Brazil, last in the Americas to abolish slavery in 1888 with over half its population of African descent. And yet, racism is still a reality for many Afro-Brazilians like professional gymnast Angelo Assumpção whose career suffered a racist blow.
"Quando o atleta se posiciona, diz que não aceita mais as injúrias racistas, que é crime, é ele quem é afastado, quem perde o emprego e quem se queima no meio. É aquilo: 'Não queremos um problema aqui' — disse Ângelo, 6 vezes campeão brasileiro.
— David Miranda (@davidmirandario) September 13, 2020
The wronged athlete proclaims, “If I hadn’t had this racist experience, I would already have my Olympic medal, I would have already participated in the Olympics, so we can’t normalise these kinds of attitudes.”
Dismissed for Denouncing Racism
The budding athlete was let go by his Gymnastics club Pinheiros — situated in a wealthy white-majority suburb in São Paulo where Assumpção grew up, after he reported his white teammates comparing his skin colour to trash bags and mocking his hair on video.
In what was supposed to be a positive celebratory moment, the racially-motivated mockery came right after the talented gymnast had just won a gold medal for the club.
The club terminated his contract shortly after – citing “poor performance.” However, Assumpção believes it was punishment for his speaking out against the racist behaviour he had suffered at the hands of his white teammates.
Blackballed for Saying His Black Life Mattered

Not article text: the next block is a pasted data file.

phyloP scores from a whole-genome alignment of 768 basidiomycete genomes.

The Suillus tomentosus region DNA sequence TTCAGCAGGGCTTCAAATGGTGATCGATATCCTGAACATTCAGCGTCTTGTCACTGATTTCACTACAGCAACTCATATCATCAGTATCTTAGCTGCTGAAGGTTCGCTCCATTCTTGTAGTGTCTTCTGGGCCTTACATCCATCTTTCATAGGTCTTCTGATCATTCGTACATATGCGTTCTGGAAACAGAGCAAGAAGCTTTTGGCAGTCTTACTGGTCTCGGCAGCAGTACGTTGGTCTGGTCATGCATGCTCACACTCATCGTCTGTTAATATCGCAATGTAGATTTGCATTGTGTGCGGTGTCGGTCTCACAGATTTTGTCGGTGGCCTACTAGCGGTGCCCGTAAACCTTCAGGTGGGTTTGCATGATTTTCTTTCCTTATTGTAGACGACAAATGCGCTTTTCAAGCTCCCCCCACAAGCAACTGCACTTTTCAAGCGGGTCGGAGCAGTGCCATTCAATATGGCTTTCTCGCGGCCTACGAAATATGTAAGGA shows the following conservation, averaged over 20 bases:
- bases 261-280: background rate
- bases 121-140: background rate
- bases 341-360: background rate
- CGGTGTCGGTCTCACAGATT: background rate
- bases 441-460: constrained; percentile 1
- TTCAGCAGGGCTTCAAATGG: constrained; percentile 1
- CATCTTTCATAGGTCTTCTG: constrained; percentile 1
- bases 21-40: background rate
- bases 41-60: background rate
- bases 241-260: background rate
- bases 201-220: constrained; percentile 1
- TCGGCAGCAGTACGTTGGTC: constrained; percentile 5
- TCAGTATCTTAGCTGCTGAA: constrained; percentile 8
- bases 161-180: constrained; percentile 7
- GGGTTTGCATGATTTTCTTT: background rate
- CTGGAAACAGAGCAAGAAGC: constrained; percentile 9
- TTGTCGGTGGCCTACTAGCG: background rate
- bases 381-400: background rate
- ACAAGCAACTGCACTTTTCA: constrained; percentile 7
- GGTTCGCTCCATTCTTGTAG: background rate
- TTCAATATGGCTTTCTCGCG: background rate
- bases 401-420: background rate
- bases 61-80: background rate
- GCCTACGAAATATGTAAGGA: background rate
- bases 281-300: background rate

Both dejected and hurt on a personal level — but also blackballed from the sport since the incident in November 2019, the gymnast wishes for more racial solidarity in Brazil as he draws inspiration from black American pro athletes currently taking a stand against police brutality and racial injustice via the now global Black Lives Matter movement.
— AFP Sports (@AFPSport) September 18, 2020
He expresses his sadness and frustration at his professional situation, “It is very bad for Brazil to have an athlete training in these conditions, at home, not only because of the pandemic but because of racism, which is very present in our country.”
An internal audit of Pinheiros last year revealed a culture of microaggression and racial insults. The club denies all allegations of racism brought against and insists that the contract termination was purely based on his performance and not his ethnic background as an Afro-Brazilian or related to the incident he had reported to the club’s board.
“It takes hope away from the victim because it is the victim who pays the highest price. The people behind all this (racism) are still employed, with sponsors, they keep training, while I’m here.”
Not all hope is lost, however, as Angelo Assumpção — 24 years old and financially supported by family while also socially supported by friends, continues to stay in shape and keep training in spite of the racial injustice that saw his career take an unexpected detour as he only hopes to revive his gymnastics career and for a more racially just Brazil.